Study Identifies Genes Linked to Autoimmune Kidney Disease
By Labmedica International staff writers
Posted on 14 Mar 2017
Image: Two views, one rotated 90 degrees with respect to the other, of the amino acid chains comprising secretory IgA1. Colors are: H-chains (blue and light blue), L-chains (red and light red), J-chain (magenta) and the secretory component (yellow) (Photo courtesy of Wikimedia Commons).
A pair of genes linked to serum levels of the defective immunoglobulin galactose-deficient IgA1 has been identified during a genome-wide association study (GWAS) and may serve as biomarkers to help diagnose the autoimmune kidney disease IgA nephropathy (IgAN), or Berger's disease.
IgAN occurs when the mutated form of the antibody immunoglobulin A (IgA) causes inflammation of the glomeruli, which impedes the kidneys' ability to filter waste from the blood. The primary molecular defect in individuals with IgAN is abnormal O-glycosylation of IgA antibodies. O-glycosylation is a common type of post-translational modification of proteins; specific abnormalities in the mechanism of O-glycosylation have been implicated in cancer, inflammatory, and blood diseases. However, the molecular basis of abnormal O-glycosylation in these complex disorders is not known.
Investigators at the Columbia University Medical Center used a simple lectin-based ELISA assay, based on a GalNAc-specific lectin from Helix aspersa (HAA), to determine the levels of circulating Gd-IgA1 in sera from 2,633 people of European and East Asian ancestry, populations with high rates of the disease. Results obtained with this assay, revealed that serum levels of Gd-IgA1 represented a normally distributed quantitative trait in healthy populations, but up to two thirds of IgAN patients had levels above the 95th percentile for healthy controls.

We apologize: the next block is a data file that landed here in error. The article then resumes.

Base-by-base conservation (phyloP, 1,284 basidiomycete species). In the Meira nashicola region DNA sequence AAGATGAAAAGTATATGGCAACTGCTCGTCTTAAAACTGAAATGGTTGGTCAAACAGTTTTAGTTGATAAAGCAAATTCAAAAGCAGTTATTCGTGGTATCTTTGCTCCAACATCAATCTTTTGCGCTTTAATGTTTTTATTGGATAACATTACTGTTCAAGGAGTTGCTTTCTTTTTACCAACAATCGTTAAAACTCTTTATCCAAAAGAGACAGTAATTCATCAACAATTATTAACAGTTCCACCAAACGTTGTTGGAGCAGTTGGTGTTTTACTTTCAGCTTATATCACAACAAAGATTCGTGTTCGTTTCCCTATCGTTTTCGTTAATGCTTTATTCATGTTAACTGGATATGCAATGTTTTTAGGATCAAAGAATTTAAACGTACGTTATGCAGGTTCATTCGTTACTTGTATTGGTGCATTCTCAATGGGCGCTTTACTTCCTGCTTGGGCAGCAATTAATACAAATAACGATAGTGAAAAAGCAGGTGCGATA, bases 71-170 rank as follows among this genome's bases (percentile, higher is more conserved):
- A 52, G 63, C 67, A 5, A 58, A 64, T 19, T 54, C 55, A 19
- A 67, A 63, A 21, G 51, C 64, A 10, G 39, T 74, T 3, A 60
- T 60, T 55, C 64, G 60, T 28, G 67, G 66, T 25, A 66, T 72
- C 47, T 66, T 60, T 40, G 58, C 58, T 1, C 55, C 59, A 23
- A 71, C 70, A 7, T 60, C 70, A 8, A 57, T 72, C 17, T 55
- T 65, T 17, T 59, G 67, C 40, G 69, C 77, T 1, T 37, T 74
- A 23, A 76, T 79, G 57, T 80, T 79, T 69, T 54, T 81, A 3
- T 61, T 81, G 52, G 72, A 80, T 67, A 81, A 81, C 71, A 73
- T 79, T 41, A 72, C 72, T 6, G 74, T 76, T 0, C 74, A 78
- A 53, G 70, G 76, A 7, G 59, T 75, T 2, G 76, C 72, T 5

The screen identified two genome-wide significant loci in the C1GALT1 and C1GALT1C1 genes. These genes encode molecular partners essential for enzymatic O-glycosylation of IgA1. These two loci explained approximately 7% of variability in circulating Gd-IgA1 in Europeans, but only 2% in East Asians. Moreover, many healthy family members exhibited very high Gd-IgA1 levels, identifying elevated Gd-IgA1 as a heritable risk factor that preceded the development of IgAN.
"Very little is known about the causes of IgAN, genetic or otherwise, so our discovery represents an important step toward developing better therapies for this disease," said first author Dr. Krzysztof Kiryluk, assistant professor of medicine at Columbia University Medical Center. "Since approximately 50% of variability in Gd-IgA1 levels is due to genetic factors, this means that about 43% of the genetic variability is still unexplained. We started with a relatively small study population, so explaining 7% of variability between individuals with the disease was a good start. As we analyze more patients, we expect that we will find more genetic variants and can begin to piece together how these variants interact with environmental factors to cause disease."
The study was published in the February 10, 2017, online edition of the journal PLOS Genetics.